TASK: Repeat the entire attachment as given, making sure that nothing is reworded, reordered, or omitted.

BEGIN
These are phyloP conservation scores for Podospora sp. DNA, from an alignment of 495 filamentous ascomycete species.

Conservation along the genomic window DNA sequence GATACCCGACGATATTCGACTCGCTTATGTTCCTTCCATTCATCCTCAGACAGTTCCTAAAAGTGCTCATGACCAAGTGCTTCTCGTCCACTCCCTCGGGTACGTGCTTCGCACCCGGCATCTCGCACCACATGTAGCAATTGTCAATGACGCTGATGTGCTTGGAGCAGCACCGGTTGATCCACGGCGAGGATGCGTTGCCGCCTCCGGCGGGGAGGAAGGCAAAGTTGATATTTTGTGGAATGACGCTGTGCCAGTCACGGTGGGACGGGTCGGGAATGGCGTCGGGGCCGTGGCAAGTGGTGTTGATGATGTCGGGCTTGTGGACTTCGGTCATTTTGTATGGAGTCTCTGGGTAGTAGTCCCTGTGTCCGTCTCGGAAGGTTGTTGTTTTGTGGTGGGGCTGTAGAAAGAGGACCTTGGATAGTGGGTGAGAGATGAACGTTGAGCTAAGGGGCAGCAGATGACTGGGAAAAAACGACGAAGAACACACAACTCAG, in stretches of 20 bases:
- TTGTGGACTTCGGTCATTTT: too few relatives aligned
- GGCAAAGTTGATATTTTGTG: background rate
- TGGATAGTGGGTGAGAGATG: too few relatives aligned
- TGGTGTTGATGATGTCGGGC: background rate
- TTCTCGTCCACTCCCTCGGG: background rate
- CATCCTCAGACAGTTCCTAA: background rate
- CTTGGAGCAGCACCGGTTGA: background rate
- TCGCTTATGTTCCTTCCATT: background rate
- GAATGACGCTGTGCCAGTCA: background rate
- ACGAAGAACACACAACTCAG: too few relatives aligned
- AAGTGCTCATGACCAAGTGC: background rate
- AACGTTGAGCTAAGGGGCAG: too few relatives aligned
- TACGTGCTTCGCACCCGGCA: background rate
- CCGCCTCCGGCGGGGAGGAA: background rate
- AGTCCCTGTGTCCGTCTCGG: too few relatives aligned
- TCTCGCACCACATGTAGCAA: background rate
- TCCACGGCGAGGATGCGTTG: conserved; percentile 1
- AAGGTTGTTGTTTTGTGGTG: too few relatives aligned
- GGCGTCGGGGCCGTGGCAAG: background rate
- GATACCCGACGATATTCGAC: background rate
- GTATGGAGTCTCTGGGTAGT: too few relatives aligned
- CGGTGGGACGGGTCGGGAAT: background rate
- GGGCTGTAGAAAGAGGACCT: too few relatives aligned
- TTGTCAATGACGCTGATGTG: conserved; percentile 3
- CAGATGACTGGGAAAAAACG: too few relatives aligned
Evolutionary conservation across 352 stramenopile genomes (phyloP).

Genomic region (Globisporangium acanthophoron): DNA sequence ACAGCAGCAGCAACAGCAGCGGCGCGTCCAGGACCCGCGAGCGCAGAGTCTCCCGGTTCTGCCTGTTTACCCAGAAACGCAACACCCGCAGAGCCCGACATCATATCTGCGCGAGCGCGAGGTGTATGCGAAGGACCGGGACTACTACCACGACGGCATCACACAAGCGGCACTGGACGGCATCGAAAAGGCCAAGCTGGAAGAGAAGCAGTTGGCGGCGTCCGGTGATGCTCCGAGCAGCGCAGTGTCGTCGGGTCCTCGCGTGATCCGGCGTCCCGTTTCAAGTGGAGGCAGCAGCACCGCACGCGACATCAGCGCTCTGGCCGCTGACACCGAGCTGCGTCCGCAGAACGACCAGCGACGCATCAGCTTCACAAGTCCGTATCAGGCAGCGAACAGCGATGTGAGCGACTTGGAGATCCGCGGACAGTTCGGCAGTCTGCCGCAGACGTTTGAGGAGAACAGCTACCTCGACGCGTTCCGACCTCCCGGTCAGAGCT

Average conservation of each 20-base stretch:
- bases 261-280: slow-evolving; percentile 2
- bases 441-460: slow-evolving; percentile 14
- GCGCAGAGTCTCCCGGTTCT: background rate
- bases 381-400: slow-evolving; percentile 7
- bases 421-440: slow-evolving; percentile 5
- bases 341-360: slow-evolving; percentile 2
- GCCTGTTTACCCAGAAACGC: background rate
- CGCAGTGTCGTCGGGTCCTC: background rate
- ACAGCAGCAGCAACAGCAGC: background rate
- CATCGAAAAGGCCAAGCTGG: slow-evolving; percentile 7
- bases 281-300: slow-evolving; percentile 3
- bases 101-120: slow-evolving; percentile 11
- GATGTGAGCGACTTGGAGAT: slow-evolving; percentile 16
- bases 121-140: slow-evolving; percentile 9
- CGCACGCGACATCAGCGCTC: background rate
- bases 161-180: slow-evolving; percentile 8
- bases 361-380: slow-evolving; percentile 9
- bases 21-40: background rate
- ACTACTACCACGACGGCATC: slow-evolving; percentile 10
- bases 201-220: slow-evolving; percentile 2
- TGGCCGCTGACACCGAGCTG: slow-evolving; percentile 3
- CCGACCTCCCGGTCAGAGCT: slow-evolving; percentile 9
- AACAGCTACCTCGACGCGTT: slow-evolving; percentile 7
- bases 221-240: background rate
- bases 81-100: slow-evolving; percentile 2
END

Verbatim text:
These are phyloP conservation scores for Podospora sp. DNA, from an alignment of 495 filamentous ascomycete species.

Conservation along the genomic window DNA sequence GATACCCGACGATATTCGACTCGCTTATGTTCCTTCCATTCATCCTCAGACAGTTCCTAAAAGTGCTCATGACCAAGTGCTTCTCGTCCACTCCCTCGGGTACGTGCTTCGCACCCGGCATCTCGCACCACATGTAGCAATTGTCAATGACGCTGATGTGCTTGGAGCAGCACCGGTTGATCCACGGCGAGGATGCGTTGCCGCCTCCGGCGGGGAGGAAGGCAAAGTTGATATTTTGTGGAATGACGCTGTGCCAGTCACGGTGGGACGGGTCGGGAATGGCGTCGGGGCCGTGGCAAGTGGTGTTGATGATGTCGGGCTTGTGGACTTCGGTCATTTTGTATGGAGTCTCTGGGTAGTAGTCCCTGTGTCCGTCTCGGAAGGTTGTTGTTTTGTGGTGGGGCTGTAGAAAGAGGACCTTGGATAGTGGGTGAGAGATGAACGTTGAGCTAAGGGGCAGCAGATGACTGGGAAAAAACGACGAAGAACACACAACTCAG, in stretches of 20 bases:
- TTGTGGACTTCGGTCATTTT: too few relatives aligned
- GGCAAAGTTGATATTTTGTG: background rate
- TGGATAGTGGGTGAGAGATG: too few relatives aligned
- TGGTGTTGATGATGTCGGGC: background rate
- TTCTCGTCCACTCCCTCGGG: background rate
- CATCCTCAGACAGTTCCTAA: background rate
- CTTGGAGCAGCACCGGTTGA: background rate
- TCGCTTATGTTCCTTCCATT: background rate
- GAATGACGCTGTGCCAGTCA: background rate
- ACGAAGAACACACAACTCAG: too few relatives aligned
- AAGTGCTCATGACCAAGTGC: background rate
- AACGTTGAGCTAAGGGGCAG: too few relatives aligned
- TACGTGCTTCGCACCCGGCA: background rate
- CCGCCTCCGGCGGGGAGGAA: background rate
- AGTCCCTGTGTCCGTCTCGG: too few relatives aligned
- TCTCGCACCACATGTAGCAA: background rate
- TCCACGGCGAGGATGCGTTG: conserved; percentile 1
- AAGGTTGTTGTTTTGTGGTG: too few relatives aligned
- GGCGTCGGGGCCGTGGCAAG: background rate
- GATACCCGACGATATTCGAC: background rate
- GTATGGAGTCTCTGGGTAGT: too few relatives aligned
- CGGTGGGACGGGTCGGGAAT: background rate
- GGGCTGTAGAAAGAGGACCT: too few relatives aligned
- TTGTCAATGACGCTGATGTG: conserved; percentile 3
- CAGATGACTGGGAAAAAACG: too few relatives aligned
Evolutionary conservation across 352 stramenopile genomes (phyloP).

Genomic region (Globisporangium acanthophoron): DNA sequence ACAGCAGCAGCAACAGCAGCGGCGCGTCCAGGACCCGCGAGCGCAGAGTCTCCCGGTTCTGCCTGTTTACCCAGAAACGCAACACCCGCAGAGCCCGACATCATATCTGCGCGAGCGCGAGGTGTATGCGAAGGACCGGGACTACTACCACGACGGCATCACACAAGCGGCACTGGACGGCATCGAAAAGGCCAAGCTGGAAGAGAAGCAGTTGGCGGCGTCCGGTGATGCTCCGAGCAGCGCAGTGTCGTCGGGTCCTCGCGTGATCCGGCGTCCCGTTTCAAGTGGAGGCAGCAGCACCGCACGCGACATCAGCGCTCTGGCCGCTGACACCGAGCTGCGTCCGCAGAACGACCAGCGACGCATCAGCTTCACAAGTCCGTATCAGGCAGCGAACAGCGATGTGAGCGACTTGGAGATCCGCGGACAGTTCGGCAGTCTGCCGCAGACGTTTGAGGAGAACAGCTACCTCGACGCGTTCCGACCTCCCGGTCAGAGCT

Average conservation of each 20-base stretch:
- bases 261-280: slow-evolving; percentile 2
- bases 441-460: slow-evolving; percentile 14
- GCGCAGAGTCTCCCGGTTCT: background rate
- bases 381-400: slow-evolving; percentile 7
- bases 421-440: slow-evolving; percentile 5
- bases 341-360: slow-evolving; percentile 2
- GCCTGTTTACCCAGAAACGC: background rate
- CGCAGTGTCGTCGGGTCCTC: background rate
- ACAGCAGCAGCAACAGCAGC: background rate
- CATCGAAAAGGCCAAGCTGG: slow-evolving; percentile 7
- bases 281-300: slow-evolving; percentile 3
- bases 101-120: slow-evolving; percentile 11
- GATGTGAGCGACTTGGAGAT: slow-evolving; percentile 16
- bases 121-140: slow-evolving; percentile 9
- CGCACGCGACATCAGCGCTC: background rate
- bases 161-180: slow-evolving; percentile 8
- bases 361-380: slow-evolving; percentile 9
- bases 21-40: background rate
- ACTACTACCACGACGGCATC: slow-evolving; percentile 10
- bases 201-220: slow-evolving; percentile 2
- TGGCCGCTGACACCGAGCTG: slow-evolving; percentile 3
- CCGACCTCCCGGTCAGAGCT: slow-evolving; percentile 9
- AACAGCTACCTCGACGCGTT: slow-evolving; percentile 7
- bases 221-240: background rate
- bases 81-100: slow-evolving; percentile 2